You know how notice of one intriguing thing on a social media site can lead to another something which leads to another something? Many times that path is a great time-waster, but this morning it led me to a startling find: my husband’s ancestor had a presentation sword that was recently auctioned along with some very personal artifacts including his razor, a bit of his hair (with extractable DNA, I’m thinking) and — oh, my goodness — family letters.
So how did the find come about? Well, first I clicked through to Civil War Photo Sleuth from a post on Facebook, I think. And, naturally, I searched for “Benjamin Trafford,” a Civil War colonel who was my husband’s gg-grandfather.
I didn’t find his photo, so I decided to create an account and upload one. And, in the process, it asked for military service details, so I Googled hoping to quickly get to a summary of his military service, maybe on Fold3 or Ancestry. Somehow, I ended up in Google Images and there it was — a photo of the inscription that appears on the sword.
Following the image led me to the Morphy Auctions website where I found a page dedicated to the Trafford lot. The description reads: “This sword is accompanied by a small archive of Colonel Trafford’s including several war time muster rolls signed by Trafford, name plate from his saddle, Infantry Manual of Arms written by Trafford and published in 1863 for the 71st Regiment, 80 pgs in wraps missing back cover with tape repair to spine, Major and Lieut. Colonel shoulder straps, cased epaulets, straight razor, swatch of his hair with old tag, several copies of his obituaries and many wartime letters and photographs, a few post-war photos of Trafford, 23 Civil War New York state seal buttons that were once on Colonel Trafford’s coat along with gilded sterling sash buckle and 1855 patent coat tightening buckle.”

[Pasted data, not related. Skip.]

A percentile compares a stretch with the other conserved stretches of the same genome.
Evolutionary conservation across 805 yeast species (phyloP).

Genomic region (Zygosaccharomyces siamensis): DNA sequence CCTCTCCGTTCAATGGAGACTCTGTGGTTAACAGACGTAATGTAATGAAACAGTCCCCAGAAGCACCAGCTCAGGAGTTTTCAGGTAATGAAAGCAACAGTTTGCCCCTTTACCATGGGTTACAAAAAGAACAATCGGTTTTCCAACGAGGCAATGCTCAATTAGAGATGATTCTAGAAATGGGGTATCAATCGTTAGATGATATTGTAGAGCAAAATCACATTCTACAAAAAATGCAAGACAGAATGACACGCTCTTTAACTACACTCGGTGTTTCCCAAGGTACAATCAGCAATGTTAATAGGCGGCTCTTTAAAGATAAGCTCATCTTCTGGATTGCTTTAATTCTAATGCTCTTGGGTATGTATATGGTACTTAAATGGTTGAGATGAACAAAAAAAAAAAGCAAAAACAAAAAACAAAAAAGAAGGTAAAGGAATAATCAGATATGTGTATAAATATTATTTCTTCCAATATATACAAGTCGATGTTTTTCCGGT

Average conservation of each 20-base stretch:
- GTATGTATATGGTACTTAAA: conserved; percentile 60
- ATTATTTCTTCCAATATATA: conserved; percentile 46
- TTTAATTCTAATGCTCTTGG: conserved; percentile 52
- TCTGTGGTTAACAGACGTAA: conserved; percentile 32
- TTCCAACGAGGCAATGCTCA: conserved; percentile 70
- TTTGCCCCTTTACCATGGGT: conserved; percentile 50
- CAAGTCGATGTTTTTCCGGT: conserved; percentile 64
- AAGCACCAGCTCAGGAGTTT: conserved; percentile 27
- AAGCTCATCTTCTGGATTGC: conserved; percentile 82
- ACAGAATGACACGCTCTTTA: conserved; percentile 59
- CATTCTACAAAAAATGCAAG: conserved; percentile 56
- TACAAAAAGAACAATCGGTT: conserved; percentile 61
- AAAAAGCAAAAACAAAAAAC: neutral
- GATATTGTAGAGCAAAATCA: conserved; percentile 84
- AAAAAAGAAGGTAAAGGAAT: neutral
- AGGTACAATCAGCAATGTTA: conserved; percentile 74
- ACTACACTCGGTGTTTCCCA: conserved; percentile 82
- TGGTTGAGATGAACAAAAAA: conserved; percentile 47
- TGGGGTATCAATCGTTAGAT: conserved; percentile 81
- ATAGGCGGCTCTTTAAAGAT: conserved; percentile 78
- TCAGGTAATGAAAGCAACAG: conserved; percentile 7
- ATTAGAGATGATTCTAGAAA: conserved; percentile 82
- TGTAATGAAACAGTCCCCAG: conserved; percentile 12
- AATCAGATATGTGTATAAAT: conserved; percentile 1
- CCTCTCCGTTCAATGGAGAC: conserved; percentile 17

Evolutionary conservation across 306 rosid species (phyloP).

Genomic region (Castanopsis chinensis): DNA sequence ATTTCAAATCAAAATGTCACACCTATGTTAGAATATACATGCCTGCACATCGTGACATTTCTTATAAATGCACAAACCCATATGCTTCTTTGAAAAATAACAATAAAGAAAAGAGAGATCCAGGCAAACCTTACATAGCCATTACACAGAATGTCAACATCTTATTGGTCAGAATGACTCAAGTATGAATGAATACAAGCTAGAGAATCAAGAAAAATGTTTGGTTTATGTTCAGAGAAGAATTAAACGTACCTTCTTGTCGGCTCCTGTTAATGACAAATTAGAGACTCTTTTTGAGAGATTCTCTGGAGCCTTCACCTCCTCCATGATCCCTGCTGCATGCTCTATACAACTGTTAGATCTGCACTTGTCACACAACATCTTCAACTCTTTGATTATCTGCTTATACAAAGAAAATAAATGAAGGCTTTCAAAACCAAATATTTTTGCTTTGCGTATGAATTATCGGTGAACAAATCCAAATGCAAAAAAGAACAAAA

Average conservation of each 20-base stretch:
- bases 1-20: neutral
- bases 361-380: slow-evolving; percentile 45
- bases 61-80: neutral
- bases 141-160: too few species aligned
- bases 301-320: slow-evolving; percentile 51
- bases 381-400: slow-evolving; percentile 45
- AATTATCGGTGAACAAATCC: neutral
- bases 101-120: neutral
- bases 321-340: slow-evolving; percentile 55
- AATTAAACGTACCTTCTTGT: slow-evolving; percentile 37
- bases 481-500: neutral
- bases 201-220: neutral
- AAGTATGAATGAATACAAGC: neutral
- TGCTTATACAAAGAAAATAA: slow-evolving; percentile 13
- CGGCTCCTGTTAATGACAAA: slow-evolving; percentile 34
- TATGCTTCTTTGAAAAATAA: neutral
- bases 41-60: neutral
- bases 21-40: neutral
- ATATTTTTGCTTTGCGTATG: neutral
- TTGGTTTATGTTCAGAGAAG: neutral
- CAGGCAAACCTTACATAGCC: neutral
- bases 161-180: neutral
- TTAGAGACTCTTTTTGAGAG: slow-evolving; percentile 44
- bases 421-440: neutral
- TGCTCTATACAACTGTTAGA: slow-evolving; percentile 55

The sword and the various military items are cool, but it’s the personal items that excite me. Wow. Just wow. I would love to see the “many wartime letters and photographs” and “post-war photos of Trafford.”
Years ago, a family member let me make photocopies of letters written between Benjamin and his wife Cecelia before and during the Civil War and through the hours that I spent transcribing them, I felt like I really came to know them. I can even quote a few of my favorite passages.
If, by chance, these are the same letters, I would love to have color scans. And if, by chance, they are different letters, what I wouldn’t give to be able to have copies so that I could understand that much more about Benjamin, Cecelia, and perhaps even their extended family. (I have an on-going project to figure out who Benjamin’s mother’s parents were and, to date, it’s the associations among the extended family that have allowed me to make progress in answering the question.)
I called the auction house and the woman I spoke to on the phone promised to forward my contact information to the person who bought the lot. I tried very hard to make it clear that I’m not wanting to own any of the artifacts and I’m not even curious to know who does; I would just love to be able to add any new information that can be gleaned from them to my family research notes. Color photos of the letters and, if it wasn’t asking too much, of some of the other artifacts, would be something that I would cherish. And, in return, I believe there are related items in a close family collection that we would be happy to share photos of in return.
Perhaps one day soon I will find an email in my inbox or a message on my phone. I really hope so.
And, in the meantime, this is a good reminder to Google the names we’re researching once in a while — just because we never know what we’ll find.
- “AMES HIGH GRADE PRESENTATION MODEL 1850 STAFF AND FIELD OFFICER’S SWORD, MAJOR BENJAMIN TRAFFORD, 71ST NEW YORK “THE AMERICAN GUARD” WITH WARTIME ARCHIVE,” webpage, Morphy Auctions (https://www.morphyauctions.com/jamesdjulia/ item/53073-20-402/ : accessed 14 March 2019).